Un coq de la race « géline de Touraine »
A géline de Touraine rooster
Thanks to www.gelinedetouraine.fr for use of the photo
We haven't cooked Christmas dinner yet, so I can't show pictures of that. I'll just show you the main ingredients. The "undressed" géline (if you know what I mean) weighed about 2 kg, which is 4½ lbs., and cost 30 euros. That would be 6.67 euros, or nearly $9 U.S., per pound.
You pay for the undressed bird — head, feet, feathers, and all — and then the butcher "dresses" it (il prépare la volaille), so what you get weighs less. This one weighs just under 3¾ lbs. as pictured. I haven't yet looked inside to see if we got any giblets (abats in French).
The chestnuts for the stuffing, and the bird we will stuff them into
Chestnuts are complicated in French, linguistically. They're called châtaignes [shah-TEH-nyuh], botanically, and the tree is the châtaignier [shah-teh-NYAY]. There's another tree called a maronnier [mah-ruh-NYAY] that we call a horse chestnut or buckeye tree, and its fruit is the marron [mah-RÕ] — with the French R and the nasal O vowel — which is not edible for humans.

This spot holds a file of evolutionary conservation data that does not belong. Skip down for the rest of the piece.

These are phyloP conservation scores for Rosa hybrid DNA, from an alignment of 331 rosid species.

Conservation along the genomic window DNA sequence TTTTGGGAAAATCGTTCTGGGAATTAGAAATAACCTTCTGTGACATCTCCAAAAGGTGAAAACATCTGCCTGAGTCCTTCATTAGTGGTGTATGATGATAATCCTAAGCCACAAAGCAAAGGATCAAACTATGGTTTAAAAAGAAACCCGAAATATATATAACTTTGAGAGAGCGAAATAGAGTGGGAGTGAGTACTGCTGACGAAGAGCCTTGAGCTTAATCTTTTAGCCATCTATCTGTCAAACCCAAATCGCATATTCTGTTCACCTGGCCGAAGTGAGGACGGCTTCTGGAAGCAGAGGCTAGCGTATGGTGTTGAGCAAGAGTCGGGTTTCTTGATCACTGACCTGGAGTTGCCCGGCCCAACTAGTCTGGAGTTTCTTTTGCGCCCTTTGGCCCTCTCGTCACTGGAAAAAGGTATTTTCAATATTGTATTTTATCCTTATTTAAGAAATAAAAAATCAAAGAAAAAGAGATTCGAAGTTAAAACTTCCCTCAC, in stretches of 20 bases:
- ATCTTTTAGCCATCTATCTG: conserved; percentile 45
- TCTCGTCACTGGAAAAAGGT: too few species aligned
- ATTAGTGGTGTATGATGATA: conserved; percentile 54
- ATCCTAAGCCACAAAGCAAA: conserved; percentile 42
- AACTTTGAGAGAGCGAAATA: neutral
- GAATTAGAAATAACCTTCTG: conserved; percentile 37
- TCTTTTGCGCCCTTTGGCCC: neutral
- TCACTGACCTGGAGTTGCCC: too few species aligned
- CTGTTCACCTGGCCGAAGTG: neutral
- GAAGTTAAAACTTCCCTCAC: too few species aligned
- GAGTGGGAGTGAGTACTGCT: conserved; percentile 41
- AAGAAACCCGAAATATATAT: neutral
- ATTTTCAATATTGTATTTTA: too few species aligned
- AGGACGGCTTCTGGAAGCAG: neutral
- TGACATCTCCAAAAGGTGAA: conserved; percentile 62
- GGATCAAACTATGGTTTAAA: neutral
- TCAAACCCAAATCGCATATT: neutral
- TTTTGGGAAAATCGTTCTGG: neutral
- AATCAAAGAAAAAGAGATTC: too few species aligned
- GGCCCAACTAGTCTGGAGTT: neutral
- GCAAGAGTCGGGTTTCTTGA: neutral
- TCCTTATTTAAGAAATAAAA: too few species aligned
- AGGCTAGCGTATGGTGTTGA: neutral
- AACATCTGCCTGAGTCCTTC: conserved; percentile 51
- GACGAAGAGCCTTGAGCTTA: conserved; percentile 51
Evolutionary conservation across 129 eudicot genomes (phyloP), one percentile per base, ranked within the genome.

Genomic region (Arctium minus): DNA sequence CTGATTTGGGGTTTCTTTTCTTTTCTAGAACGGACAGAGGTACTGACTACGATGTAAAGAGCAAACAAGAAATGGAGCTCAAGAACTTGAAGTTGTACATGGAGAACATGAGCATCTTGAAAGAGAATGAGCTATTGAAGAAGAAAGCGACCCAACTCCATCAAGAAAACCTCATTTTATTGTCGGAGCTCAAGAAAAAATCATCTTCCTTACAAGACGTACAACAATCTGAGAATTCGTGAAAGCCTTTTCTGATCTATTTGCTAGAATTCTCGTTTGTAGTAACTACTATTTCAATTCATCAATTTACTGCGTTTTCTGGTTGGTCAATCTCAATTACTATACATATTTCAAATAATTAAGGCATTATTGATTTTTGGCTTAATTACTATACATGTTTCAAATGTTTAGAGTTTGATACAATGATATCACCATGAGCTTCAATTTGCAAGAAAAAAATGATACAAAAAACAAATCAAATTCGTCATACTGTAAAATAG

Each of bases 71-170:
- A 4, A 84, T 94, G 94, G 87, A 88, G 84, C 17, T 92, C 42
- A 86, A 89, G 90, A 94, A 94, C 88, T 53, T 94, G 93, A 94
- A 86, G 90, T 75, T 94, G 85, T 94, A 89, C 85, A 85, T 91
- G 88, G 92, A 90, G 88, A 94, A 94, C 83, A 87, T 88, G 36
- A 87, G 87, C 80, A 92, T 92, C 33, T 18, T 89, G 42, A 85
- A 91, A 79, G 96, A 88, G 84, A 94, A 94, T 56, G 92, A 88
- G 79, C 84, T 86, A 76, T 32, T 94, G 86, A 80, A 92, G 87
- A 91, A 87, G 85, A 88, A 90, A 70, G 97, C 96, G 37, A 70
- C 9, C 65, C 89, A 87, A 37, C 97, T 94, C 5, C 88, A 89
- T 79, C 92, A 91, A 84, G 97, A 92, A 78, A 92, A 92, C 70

But in cooking terms, châtaignes are commonly called marrons, so you get sweet treats like crème de marrons and marrons glacés, which are really châtaignes. The tin labeled « Marrons Entiers » actually and technically contains châtaignes. Got that? I'm not sure I have. As CHM says, the simplicity of the French language is stunning to behold.
Here's the stuffing recipe I'm going to (more or less) follow:
200 g de lardons fumésGot that?
2 gousses d'ail
une poignée de chapelure
deux brins de feuilles de sauge
sel et poivre
une pincée de clou de girofle moulu
une pincée de noix muscade
10 ou 12 petits champignons de Paris
le foie de la volaille
1 bocal (ou boîte) de châtaignes (500 g)
150 cl de crème fraîche